The story starts off by introducing us to single mum Beth and her eight year old daughter, Carmel. Carmel is instantly interesting- being a little difficult in an otherworldly,distant way. As a single parent myself, I related with Beth, I think Kate Hamer really captured feelings I'd also experienced perfectly in the early parts of the book, before Carmel's disappearance. So right away I was invested in these two characters.
I thought I knew how this book was going to go. I was looking forward to some twists and turns, but was pretty confident I knew what the format would be. How wrong was I! Yes, The Girl In The Red Coat is the story of a missing girl, but put any preconceptions aside...this is completely different to anything else I've read recently. Spanning several years, we follow both Beth and Carmel's unexpected journeys. There's a more subtle, developing terror in this book, rather than one explosive incident and it kept me hooked.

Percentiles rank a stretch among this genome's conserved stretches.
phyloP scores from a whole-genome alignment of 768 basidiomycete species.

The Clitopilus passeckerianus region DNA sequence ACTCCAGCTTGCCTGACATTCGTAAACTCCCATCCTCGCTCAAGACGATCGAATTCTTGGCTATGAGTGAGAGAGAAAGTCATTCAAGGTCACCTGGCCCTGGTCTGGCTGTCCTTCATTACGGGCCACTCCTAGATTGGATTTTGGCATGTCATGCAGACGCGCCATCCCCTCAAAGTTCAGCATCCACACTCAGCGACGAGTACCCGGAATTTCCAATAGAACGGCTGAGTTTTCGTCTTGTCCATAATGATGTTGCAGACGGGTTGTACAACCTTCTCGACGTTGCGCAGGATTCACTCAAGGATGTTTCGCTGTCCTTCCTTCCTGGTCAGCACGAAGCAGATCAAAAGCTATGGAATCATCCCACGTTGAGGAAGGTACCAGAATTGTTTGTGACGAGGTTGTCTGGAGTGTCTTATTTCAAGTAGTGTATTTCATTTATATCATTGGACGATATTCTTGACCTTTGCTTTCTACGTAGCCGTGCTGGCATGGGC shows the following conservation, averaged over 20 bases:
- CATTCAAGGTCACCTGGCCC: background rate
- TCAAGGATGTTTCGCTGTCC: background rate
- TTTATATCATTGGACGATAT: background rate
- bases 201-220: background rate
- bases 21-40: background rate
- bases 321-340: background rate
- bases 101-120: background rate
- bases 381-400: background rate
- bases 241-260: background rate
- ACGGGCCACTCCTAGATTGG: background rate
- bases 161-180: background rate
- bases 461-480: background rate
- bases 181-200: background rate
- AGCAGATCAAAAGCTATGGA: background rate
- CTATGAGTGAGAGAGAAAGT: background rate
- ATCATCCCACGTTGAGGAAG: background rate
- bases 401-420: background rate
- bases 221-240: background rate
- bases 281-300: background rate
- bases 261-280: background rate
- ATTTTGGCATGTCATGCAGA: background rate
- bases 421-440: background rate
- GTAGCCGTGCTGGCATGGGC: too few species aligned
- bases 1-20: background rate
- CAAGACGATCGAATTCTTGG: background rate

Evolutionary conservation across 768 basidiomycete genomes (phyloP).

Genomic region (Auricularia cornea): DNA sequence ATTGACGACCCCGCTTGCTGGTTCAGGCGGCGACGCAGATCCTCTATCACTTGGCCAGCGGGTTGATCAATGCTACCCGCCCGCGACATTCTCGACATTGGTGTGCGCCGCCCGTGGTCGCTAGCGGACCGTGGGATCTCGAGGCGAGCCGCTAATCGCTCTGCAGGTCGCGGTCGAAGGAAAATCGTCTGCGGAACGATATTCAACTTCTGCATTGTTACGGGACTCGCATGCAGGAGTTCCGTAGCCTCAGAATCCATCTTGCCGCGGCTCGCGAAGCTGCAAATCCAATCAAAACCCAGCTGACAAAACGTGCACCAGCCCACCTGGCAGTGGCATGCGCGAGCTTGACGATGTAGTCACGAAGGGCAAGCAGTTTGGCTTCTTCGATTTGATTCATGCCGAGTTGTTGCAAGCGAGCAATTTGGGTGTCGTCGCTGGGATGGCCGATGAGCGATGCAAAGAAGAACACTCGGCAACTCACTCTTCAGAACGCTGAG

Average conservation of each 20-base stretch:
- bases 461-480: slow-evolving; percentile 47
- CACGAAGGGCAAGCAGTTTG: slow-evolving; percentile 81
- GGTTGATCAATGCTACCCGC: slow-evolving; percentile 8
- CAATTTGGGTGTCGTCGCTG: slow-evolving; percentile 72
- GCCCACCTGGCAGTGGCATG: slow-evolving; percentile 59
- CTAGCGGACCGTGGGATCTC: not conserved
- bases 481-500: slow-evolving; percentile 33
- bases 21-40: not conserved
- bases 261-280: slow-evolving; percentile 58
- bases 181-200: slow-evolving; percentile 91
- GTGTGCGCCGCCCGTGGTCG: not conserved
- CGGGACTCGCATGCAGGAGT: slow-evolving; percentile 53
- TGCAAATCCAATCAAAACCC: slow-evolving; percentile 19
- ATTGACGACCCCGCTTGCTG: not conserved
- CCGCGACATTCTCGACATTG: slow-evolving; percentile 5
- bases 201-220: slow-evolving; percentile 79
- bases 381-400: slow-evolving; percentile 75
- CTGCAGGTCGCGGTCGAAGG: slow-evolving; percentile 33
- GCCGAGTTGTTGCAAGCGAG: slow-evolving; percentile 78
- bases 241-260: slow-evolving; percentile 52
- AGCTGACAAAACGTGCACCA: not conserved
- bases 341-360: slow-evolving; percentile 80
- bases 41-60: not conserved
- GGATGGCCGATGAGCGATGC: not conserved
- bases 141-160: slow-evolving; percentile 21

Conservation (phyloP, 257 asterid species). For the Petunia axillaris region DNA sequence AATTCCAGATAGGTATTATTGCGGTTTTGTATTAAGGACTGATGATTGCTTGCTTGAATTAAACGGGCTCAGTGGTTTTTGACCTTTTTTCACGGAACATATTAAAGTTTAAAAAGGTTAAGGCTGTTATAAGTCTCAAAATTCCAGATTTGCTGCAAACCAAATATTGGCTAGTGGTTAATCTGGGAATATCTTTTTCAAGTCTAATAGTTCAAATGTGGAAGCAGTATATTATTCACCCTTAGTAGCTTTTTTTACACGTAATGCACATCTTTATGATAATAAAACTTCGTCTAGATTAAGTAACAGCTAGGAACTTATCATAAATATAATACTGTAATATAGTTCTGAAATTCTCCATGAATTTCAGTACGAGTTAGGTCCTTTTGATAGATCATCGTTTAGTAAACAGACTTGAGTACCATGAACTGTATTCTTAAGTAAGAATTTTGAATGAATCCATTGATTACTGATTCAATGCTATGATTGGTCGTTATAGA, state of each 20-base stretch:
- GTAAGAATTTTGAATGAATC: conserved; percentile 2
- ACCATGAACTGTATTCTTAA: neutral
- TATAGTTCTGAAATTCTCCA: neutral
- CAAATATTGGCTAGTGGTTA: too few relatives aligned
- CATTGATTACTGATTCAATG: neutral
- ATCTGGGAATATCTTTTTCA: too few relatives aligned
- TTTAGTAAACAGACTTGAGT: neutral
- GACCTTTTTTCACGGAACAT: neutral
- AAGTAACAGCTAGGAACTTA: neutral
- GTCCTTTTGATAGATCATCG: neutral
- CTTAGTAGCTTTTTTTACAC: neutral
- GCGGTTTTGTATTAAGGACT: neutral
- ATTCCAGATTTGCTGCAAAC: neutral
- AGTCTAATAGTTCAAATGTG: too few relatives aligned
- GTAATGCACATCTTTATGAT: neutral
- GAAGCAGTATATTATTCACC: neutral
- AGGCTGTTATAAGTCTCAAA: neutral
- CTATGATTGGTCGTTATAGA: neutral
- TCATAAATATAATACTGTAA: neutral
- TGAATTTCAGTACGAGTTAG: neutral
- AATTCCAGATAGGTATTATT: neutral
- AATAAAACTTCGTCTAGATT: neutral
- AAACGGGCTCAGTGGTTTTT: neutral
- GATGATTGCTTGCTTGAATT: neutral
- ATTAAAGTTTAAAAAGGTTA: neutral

I've found this review so difficult to write, and know I haven't done any justice to the book at all, but I really don't want to give anything away. The Girl In The Red Coat is written with such emotion at times, especially from Beth, that her grief, panic and desperation was tangible. In Carmel, I found myself rooting for this quietly stubborn and strong child veiled in an air of etherealness. I raced through the book, hours slipping by and unable to put it down. I was so desperate to know how it ended, I even stayed up from a twelve hour night shift to finish the last 50 pages, despite being exhausted. This is a book that will creep under your skin and consume your thoughts, even after the very last page is turned. All I can say is read it...you won't be disappointed....more